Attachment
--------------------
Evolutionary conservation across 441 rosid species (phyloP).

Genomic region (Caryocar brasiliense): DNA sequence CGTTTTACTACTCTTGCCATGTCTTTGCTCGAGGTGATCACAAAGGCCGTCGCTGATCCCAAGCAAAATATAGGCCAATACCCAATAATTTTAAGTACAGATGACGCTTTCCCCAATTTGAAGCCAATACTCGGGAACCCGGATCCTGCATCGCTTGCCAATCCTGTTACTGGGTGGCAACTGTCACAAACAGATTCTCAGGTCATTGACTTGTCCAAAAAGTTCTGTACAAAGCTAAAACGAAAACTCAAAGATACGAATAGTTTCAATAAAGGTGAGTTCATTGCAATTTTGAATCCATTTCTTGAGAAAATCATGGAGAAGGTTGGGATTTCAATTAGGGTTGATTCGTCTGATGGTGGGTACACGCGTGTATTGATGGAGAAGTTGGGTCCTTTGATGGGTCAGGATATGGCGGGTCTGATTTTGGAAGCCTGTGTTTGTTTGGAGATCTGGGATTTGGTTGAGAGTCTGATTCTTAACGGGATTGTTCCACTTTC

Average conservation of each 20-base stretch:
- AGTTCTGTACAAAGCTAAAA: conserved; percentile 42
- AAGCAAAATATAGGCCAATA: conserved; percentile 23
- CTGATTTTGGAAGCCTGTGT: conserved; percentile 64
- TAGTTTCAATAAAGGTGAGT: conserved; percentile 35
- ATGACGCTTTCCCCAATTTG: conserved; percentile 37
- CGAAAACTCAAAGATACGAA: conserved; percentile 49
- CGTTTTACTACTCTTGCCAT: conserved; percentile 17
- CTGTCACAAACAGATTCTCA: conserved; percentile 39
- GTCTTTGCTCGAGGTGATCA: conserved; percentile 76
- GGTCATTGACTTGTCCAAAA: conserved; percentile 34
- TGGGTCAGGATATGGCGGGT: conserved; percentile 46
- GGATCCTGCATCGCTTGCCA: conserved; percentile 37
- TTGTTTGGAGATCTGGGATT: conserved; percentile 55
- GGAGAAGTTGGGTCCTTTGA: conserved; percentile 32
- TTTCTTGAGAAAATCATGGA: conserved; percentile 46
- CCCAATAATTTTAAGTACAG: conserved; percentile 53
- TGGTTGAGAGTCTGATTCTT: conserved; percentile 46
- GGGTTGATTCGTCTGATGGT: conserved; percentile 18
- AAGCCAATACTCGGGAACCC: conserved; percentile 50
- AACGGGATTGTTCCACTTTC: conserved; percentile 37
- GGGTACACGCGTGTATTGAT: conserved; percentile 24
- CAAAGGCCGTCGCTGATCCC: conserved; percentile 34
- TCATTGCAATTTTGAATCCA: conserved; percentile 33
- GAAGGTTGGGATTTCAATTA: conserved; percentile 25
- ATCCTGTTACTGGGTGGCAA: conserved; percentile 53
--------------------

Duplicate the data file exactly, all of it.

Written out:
Evolutionary conservation across 441 rosid species (phyloP).

Genomic region (Caryocar brasiliense): DNA sequence CGTTTTACTACTCTTGCCATGTCTTTGCTCGAGGTGATCACAAAGGCCGTCGCTGATCCCAAGCAAAATATAGGCCAATACCCAATAATTTTAAGTACAGATGACGCTTTCCCCAATTTGAAGCCAATACTCGGGAACCCGGATCCTGCATCGCTTGCCAATCCTGTTACTGGGTGGCAACTGTCACAAACAGATTCTCAGGTCATTGACTTGTCCAAAAAGTTCTGTACAAAGCTAAAACGAAAACTCAAAGATACGAATAGTTTCAATAAAGGTGAGTTCATTGCAATTTTGAATCCATTTCTTGAGAAAATCATGGAGAAGGTTGGGATTTCAATTAGGGTTGATTCGTCTGATGGTGGGTACACGCGTGTATTGATGGAGAAGTTGGGTCCTTTGATGGGTCAGGATATGGCGGGTCTGATTTTGGAAGCCTGTGTTTGTTTGGAGATCTGGGATTTGGTTGAGAGTCTGATTCTTAACGGGATTGTTCCACTTTC

Average conservation of each 20-base stretch:
- AGTTCTGTACAAAGCTAAAA: conserved; percentile 42
- AAGCAAAATATAGGCCAATA: conserved; percentile 23
- CTGATTTTGGAAGCCTGTGT: conserved; percentile 64
- TAGTTTCAATAAAGGTGAGT: conserved; percentile 35
- ATGACGCTTTCCCCAATTTG: conserved; percentile 37
- CGAAAACTCAAAGATACGAA: conserved; percentile 49
- CGTTTTACTACTCTTGCCAT: conserved; percentile 17
- CTGTCACAAACAGATTCTCA: conserved; percentile 39
- GTCTTTGCTCGAGGTGATCA: conserved; percentile 76
- GGTCATTGACTTGTCCAAAA: conserved; percentile 34
- TGGGTCAGGATATGGCGGGT: conserved; percentile 46
- GGATCCTGCATCGCTTGCCA: conserved; percentile 37
- TTGTTTGGAGATCTGGGATT: conserved; percentile 55
- GGAGAAGTTGGGTCCTTTGA: conserved; percentile 32
- TTTCTTGAGAAAATCATGGA: conserved; percentile 46
- CCCAATAATTTTAAGTACAG: conserved; percentile 53
- TGGTTGAGAGTCTGATTCTT: conserved; percentile 46
- GGGTTGATTCGTCTGATGGT: conserved; percentile 18
- AAGCCAATACTCGGGAACCC: conserved; percentile 50
- AACGGGATTGTTCCACTTTC: conserved; percentile 37
- GGGTACACGCGTGTATTGAT: conserved; percentile 24
- CAAAGGCCGTCGCTGATCCC: conserved; percentile 34
- TCATTGCAATTTTGAATCCA: conserved; percentile 33
- GAAGGTTGGGATTTCAATTA: conserved; percentile 25
- ATCCTGTTACTGGGTGGCAA: conserved; percentile 53